What Is a Reasonable Accommodation for Pregnancy?
A pregnant employee is entitled to reasonable accommodation if their pregnancy results in a pregnancy-related disability such as gestational diabetes or pre-eclampsia. If a pregnant employee requests a less strenuous position due to a pregnancy-related disability, the employer must accommodate this request. As long as it does not “unduly burden” the employer, they must meet the request. Examples of reasonable accommodations for pregnant employees include the following.
- Allowing the employee to work from home
- Temporarily reassigning them to other, lighter tasks
- Allowing the employee to sit during their shift
- Reducing or eliminating heavy lifting
If an employer usually accommodates employees who are “similar in ability or inability to work,” they must provide the same accommodations to pregnant employees. Similarly, employers that allow temporarily disabled employees to take disability or unpaid leave must allow the same for every pregnant employee.
What Is an Undue Burden?
Undue burden measures the amount of trouble, including monetary expenditures, loss of business, and supervision requirements it takes for an employer to effectuate a given accommodation. For instance, it usually is not unduly burdensome for an employer to modify a woman’s less essential job duties or change her assignment to accommodate her pregnancy. Another term that many people use for an “undue burden” is “undue hardship.”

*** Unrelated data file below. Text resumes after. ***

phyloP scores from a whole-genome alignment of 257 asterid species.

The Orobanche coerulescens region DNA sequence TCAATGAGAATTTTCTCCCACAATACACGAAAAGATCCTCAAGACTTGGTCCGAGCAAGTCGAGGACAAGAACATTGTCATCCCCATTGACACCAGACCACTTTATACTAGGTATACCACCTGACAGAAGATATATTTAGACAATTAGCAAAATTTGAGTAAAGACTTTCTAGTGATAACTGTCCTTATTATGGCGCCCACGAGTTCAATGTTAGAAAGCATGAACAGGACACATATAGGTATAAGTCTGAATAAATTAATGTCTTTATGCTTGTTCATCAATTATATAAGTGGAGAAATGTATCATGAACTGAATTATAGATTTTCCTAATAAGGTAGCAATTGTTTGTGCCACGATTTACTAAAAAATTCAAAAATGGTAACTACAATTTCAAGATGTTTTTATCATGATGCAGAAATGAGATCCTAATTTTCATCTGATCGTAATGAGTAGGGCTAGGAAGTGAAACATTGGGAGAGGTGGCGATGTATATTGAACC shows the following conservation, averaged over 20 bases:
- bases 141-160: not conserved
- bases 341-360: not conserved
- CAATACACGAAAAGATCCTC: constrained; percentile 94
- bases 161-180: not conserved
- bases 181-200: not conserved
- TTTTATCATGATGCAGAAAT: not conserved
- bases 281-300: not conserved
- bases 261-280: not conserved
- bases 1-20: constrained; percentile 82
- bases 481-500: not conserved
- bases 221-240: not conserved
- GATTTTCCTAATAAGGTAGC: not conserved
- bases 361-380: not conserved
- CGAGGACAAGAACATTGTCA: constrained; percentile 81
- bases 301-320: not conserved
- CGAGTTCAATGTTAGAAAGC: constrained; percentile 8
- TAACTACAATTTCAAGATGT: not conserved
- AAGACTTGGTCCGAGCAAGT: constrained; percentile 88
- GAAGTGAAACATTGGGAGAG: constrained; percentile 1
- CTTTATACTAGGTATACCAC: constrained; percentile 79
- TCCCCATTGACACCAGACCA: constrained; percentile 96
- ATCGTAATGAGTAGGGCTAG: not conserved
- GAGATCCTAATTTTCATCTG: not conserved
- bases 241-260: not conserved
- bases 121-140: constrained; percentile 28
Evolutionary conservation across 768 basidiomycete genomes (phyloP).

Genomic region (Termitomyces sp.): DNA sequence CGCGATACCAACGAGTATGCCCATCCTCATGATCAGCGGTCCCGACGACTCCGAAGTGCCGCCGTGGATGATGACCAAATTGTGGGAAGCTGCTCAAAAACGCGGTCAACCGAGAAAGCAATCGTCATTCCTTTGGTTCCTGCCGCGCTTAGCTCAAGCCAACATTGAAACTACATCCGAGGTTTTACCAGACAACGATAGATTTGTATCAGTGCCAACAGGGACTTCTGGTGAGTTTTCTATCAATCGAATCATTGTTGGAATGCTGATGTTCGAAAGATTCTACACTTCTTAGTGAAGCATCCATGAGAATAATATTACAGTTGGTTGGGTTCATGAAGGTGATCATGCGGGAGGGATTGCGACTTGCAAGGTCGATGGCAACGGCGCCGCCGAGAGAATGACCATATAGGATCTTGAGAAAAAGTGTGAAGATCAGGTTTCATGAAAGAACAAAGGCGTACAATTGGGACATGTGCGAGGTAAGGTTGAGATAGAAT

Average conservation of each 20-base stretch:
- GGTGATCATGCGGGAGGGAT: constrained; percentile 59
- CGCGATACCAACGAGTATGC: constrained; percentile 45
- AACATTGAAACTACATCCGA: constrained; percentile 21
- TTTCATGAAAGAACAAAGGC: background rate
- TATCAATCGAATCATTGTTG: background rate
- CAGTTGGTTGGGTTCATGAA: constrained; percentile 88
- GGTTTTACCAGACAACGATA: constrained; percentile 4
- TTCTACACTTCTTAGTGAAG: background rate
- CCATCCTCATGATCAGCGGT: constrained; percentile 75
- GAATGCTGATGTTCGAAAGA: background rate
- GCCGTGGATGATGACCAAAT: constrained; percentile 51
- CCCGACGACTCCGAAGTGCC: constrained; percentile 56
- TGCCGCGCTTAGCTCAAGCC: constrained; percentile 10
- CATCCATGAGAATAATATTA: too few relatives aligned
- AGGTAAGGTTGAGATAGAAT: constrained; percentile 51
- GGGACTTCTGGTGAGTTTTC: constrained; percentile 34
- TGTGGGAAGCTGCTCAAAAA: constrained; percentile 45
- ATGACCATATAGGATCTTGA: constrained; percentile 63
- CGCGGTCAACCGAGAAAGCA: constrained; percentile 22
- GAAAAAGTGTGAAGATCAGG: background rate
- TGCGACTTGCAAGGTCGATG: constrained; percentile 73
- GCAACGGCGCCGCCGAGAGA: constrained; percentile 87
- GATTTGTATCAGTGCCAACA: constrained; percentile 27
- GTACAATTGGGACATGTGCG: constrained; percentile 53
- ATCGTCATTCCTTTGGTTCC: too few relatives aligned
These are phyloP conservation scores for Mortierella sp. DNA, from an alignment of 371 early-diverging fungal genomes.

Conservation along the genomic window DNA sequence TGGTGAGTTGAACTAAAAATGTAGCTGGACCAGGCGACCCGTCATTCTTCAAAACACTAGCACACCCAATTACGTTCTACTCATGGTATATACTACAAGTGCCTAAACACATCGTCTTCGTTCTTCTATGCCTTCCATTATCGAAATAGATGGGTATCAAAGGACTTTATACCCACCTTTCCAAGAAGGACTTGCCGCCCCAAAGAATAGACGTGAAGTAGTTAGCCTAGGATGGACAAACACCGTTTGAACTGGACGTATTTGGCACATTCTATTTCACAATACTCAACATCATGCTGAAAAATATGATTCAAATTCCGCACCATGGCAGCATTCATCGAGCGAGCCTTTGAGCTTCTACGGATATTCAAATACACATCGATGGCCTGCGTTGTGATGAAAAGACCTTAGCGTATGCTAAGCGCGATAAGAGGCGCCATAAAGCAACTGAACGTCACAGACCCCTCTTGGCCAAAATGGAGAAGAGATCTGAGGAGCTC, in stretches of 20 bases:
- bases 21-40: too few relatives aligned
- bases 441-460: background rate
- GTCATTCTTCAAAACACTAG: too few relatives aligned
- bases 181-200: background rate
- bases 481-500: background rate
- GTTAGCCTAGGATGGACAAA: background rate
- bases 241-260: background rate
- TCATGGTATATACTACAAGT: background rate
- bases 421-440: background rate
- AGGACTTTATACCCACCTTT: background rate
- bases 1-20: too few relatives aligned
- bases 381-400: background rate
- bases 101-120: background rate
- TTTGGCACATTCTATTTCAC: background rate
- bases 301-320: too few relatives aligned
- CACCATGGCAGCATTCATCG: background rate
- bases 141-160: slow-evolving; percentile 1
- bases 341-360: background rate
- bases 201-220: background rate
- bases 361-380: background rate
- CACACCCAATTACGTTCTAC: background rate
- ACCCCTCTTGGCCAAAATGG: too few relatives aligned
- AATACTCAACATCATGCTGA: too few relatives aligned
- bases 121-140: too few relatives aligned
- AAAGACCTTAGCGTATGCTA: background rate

Do I Need to Disclose Pregnancy to My Employer?
No. You are not legally required to disclose your pregnancy at any point throughout the pregnancy. This is a personal decision, so you may or may not choose to tell your employer at your discretion. Many employees choose to disclose their pregnancy at some point during their second trimester. This allows them plenty of time to coordinate their time off and work plans with their employer.
Are Employees Protected from Discrimination for Past Pregnancies?
Yes. Both applicants and employees cannot face discrimination because of past pregnancy or related medical conditions. Employees cannot be fired after returning to work due to a pregnancy-related need. Any medical condition related to a past pregnancy is protected, and an employer may not treat an employee differently because of it.
Are Medical Conditions Related to Pregnancy and Childbirth Covered?
Yes. Employers cannot discriminate against employees who suffer medical conditions during pregnancy or after childbirth. Some of these conditions include:
- Gestational diabetes
- Lactation issues
Do I Need a Pregnancy Discrimination Attorney?